For the first time ever, two AI systems built to process and respond to human speech (created, respectively, by Microsoft and Chinese commerce giant Alibaba) outscored humans in a reading comprehension test designed by Stanford researchers.
A still from a video promoting Alibaba’s AI. (Screenshot: Alibaba)
The Stanford Question Answering Dataset, SQuAD, is composed of a staggering 100,000 questions following brief reading passages. Created in 2016, SQuAD is used as a benchmark to measure AI’s progress in natural language processing. After reading excerpts from Wikipedia, the systems answer questions such as “What is the Latin name for Black Death?” and “How many actors have played Doctor Who?” Both Microsoft and Alibaba’s AI outscored humanity in the latest round of testing. Alibaba’s AI score was 82.44, and Microsoft’s was 82.650, with humans trailing behind them both at 82.304.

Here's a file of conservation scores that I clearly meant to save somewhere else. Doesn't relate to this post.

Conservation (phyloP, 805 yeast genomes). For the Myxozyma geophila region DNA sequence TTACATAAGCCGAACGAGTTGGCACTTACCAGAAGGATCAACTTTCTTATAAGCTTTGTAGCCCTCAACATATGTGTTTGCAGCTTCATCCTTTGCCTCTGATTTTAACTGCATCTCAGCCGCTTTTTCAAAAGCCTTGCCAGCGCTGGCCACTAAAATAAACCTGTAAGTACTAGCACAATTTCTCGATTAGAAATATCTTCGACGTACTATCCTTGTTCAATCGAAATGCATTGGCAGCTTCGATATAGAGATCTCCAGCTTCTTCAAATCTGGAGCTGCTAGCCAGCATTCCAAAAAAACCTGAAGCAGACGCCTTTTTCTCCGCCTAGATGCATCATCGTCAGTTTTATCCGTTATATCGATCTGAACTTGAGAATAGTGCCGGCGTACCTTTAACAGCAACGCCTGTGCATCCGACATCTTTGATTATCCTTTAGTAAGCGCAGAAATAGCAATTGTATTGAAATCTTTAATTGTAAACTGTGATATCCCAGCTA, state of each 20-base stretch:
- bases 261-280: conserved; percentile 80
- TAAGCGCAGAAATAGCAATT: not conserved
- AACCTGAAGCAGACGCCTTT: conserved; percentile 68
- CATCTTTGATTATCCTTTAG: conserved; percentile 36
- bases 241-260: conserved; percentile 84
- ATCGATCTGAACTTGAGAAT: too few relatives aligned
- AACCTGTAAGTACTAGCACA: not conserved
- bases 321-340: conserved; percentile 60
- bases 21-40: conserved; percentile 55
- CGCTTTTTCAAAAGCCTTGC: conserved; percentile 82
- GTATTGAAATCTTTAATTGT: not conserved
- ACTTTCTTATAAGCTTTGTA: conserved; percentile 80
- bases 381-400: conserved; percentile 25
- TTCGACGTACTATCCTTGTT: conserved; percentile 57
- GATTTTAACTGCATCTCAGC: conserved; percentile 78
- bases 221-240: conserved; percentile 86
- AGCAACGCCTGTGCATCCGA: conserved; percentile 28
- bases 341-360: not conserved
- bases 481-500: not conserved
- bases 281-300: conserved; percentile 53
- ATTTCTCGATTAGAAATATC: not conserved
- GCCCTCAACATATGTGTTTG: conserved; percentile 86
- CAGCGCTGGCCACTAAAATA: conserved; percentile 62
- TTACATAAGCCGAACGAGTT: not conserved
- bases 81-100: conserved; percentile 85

Alibaba’s system may have finished second, but it’s more than qualified to handle its day job: Working in sales. The company’s AI team reportedly works closely with the developers of Ali Xiaomi, a chat bot that answers customer questions about products. At peak times, Alibaba says 95 per cent of its online customer questions can be handled by Ali Xiaomi. For now, the goal is creating a new class of responsive AI to help with a variety of online tasks. Similarly, Microsoft has used AI to boost the capabilities of its office suite.
“The technology underneath can be gradually applied to numerous applications,” said Alibaba’s chief scientist Luo Si in a statement, “such as customer service, museum tutorials and online responses to medical inquiries from patients, decreasing the need for human input in an unprecedented way.”
There’s something grimly familiar about an exceedingly well-trained AI trapped in a nine to five answering sales questions, but while the scores are certainly impressive, AI is far from comprehending things as we understand the concept. As MIT Technology Review’s Jamie Condliffe puts its, AI can only recognise answers in terms of patterns or structures. So while it can correctly answer “Who was elected US president in November 1960?” it doesn’t actually know who “John F. Kennedy” is.